On September 10th, the Asset Owners’ Disclosure Project published a ranking of the 100 largest global public pension funds on their responses to climate change. In fact, this is the first segment of a four-part report assessing the global pension sector’s response to the recommendations of the Task Force on Climate-related Financial Disclosures (TCFD).
Three observations come to mind.
First, of the eight Canadian pension funds in the top 100, four are in the first quartile and three are in the second quartile. One fund – OMERS – finds itself in the top end of the third quartile, perhaps something that its management will seek to address soon.
Second, this exercise drives home the message that it’s not just investment managers who are feeling the competitive pressure to integrate ESG; asset owners face public scrutiny, too. In this case, we’re talking about climate change, an issue we’re hearing a lot about these days, and one which is now recognized as a systemic issue that is difficult, if not impossible, to diversify away from. As beneficiaries of these pension plans, we should indeed expect that it is being properly addressed by fund managers.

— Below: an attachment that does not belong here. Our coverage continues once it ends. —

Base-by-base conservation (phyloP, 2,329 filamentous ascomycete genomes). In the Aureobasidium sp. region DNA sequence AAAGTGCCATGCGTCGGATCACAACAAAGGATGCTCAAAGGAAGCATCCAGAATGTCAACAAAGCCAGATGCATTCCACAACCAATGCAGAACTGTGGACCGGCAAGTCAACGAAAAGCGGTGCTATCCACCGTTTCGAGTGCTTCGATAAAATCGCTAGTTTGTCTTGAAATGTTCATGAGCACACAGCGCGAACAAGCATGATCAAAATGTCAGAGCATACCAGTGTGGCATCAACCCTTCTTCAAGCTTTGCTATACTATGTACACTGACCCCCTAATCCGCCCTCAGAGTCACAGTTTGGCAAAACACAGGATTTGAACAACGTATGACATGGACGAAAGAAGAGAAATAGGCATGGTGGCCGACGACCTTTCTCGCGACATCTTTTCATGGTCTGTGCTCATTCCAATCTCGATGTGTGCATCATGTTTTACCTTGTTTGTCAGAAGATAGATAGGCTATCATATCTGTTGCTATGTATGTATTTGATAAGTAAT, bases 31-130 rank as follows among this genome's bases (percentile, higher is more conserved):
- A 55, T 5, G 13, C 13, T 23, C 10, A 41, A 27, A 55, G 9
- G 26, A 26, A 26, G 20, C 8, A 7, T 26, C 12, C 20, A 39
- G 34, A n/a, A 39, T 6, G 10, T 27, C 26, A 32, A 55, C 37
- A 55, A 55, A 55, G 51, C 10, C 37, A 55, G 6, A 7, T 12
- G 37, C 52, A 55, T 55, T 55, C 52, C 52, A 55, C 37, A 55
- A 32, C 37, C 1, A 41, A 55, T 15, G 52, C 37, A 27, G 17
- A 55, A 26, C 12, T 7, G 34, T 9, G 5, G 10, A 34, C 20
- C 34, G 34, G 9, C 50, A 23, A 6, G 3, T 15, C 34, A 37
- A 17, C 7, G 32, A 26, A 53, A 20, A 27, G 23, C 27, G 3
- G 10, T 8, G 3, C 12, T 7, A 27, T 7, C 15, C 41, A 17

Third, those who are not part of the top 100 should take heed of fact that the magnifying glass of ESG is shifting to asset owners and creating a race to the top in responding to climate change. It may not be regulators forcing you to disclose what you’re doing, it may well be your beneficiaries and society in general.